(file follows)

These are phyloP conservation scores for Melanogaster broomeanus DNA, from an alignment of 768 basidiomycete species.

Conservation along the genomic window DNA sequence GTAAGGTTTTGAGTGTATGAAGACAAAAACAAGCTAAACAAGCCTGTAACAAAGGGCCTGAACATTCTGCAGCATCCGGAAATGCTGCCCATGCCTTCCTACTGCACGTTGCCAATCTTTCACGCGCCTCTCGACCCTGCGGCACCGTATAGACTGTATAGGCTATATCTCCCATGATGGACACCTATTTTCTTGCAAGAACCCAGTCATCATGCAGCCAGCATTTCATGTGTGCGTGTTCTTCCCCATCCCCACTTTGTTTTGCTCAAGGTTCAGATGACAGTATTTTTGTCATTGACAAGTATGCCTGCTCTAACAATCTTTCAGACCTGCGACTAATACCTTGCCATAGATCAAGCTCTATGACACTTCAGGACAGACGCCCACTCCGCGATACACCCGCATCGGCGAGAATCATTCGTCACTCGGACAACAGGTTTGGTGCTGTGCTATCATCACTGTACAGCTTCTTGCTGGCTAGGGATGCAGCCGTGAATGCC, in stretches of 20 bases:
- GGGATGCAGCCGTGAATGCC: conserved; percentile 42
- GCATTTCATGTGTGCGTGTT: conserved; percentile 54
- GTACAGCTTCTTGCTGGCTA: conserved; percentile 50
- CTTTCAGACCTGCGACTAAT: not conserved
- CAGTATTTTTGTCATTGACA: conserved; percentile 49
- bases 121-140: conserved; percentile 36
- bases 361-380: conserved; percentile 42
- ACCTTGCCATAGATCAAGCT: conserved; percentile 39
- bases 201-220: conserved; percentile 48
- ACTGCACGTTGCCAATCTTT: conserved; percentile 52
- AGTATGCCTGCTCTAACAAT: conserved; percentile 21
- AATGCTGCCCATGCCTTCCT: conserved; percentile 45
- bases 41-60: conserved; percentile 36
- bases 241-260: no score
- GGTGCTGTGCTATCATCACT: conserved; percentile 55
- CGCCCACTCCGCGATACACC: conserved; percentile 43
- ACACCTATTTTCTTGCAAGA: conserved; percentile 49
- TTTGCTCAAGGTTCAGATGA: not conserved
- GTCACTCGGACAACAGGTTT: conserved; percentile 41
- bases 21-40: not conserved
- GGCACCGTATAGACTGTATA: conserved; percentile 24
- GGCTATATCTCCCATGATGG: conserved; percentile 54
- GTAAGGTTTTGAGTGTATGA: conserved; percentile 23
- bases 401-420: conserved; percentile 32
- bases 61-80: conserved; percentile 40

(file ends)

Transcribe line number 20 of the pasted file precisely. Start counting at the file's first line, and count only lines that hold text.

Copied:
- TTTGCTCAAGGTTCAGATGA: not conserved